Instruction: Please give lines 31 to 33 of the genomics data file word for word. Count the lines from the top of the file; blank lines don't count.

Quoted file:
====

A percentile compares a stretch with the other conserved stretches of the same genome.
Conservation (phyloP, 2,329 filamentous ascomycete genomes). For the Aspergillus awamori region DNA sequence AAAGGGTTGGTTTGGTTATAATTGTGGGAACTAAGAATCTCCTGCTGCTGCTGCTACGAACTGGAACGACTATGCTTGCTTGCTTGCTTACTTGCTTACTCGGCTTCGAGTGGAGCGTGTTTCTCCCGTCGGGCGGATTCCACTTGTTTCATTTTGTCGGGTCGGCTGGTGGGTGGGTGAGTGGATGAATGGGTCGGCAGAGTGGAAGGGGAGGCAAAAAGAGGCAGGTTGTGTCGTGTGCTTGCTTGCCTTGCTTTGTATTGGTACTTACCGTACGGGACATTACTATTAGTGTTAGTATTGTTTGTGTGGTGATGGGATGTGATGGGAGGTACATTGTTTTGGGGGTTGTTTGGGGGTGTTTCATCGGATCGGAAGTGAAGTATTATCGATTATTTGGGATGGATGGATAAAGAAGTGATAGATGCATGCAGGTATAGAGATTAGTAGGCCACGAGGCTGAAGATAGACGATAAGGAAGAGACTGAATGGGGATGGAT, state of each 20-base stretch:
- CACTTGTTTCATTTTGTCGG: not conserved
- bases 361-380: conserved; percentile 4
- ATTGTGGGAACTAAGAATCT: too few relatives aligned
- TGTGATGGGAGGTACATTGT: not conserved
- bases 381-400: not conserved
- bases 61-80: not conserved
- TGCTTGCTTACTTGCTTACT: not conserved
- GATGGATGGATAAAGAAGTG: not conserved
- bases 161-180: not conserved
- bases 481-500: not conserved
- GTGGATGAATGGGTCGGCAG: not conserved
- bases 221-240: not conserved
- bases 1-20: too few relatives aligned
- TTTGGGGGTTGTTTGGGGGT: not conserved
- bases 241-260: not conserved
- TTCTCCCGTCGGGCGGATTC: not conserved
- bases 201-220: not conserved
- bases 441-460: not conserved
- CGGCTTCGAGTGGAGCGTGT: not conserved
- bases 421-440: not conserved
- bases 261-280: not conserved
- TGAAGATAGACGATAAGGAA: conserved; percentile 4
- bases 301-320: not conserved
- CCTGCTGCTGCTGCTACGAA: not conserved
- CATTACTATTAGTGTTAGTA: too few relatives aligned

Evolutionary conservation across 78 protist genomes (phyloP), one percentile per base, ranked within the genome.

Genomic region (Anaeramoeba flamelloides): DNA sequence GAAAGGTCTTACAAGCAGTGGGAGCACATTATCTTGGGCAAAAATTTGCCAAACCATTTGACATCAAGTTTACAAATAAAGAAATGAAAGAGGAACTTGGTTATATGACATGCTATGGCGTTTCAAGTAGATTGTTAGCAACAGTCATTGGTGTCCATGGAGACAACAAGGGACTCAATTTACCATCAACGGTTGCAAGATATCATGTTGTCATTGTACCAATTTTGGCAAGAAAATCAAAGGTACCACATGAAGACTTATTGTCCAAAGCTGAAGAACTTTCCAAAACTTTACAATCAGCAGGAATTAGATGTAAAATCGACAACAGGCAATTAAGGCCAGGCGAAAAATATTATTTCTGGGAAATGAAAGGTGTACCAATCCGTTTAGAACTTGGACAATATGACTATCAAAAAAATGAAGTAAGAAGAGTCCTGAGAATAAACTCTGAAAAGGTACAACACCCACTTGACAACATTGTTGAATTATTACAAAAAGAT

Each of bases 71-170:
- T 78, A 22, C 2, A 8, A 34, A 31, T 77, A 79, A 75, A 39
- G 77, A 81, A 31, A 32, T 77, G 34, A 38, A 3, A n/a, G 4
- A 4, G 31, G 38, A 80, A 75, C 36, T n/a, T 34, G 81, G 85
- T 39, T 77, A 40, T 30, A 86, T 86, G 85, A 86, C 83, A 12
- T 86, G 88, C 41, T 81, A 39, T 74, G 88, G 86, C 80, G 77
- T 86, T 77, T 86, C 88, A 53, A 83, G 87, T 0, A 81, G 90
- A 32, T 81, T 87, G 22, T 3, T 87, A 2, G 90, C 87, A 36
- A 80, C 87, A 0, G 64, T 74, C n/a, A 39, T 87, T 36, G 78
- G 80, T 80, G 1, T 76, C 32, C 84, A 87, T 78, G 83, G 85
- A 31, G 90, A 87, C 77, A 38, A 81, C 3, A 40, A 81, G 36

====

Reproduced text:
- T 78, A 22, C 2, A 8, A 34, A 31, T 77, A 79, A 75, A 39
- G 77, A 81, A 31, A 32, T 77, G 34, A 38, A 3, A n/a, G 4
- A 4, G 31, G 38, A 80, A 75, C 36, T n/a, T 34, G 81, G 85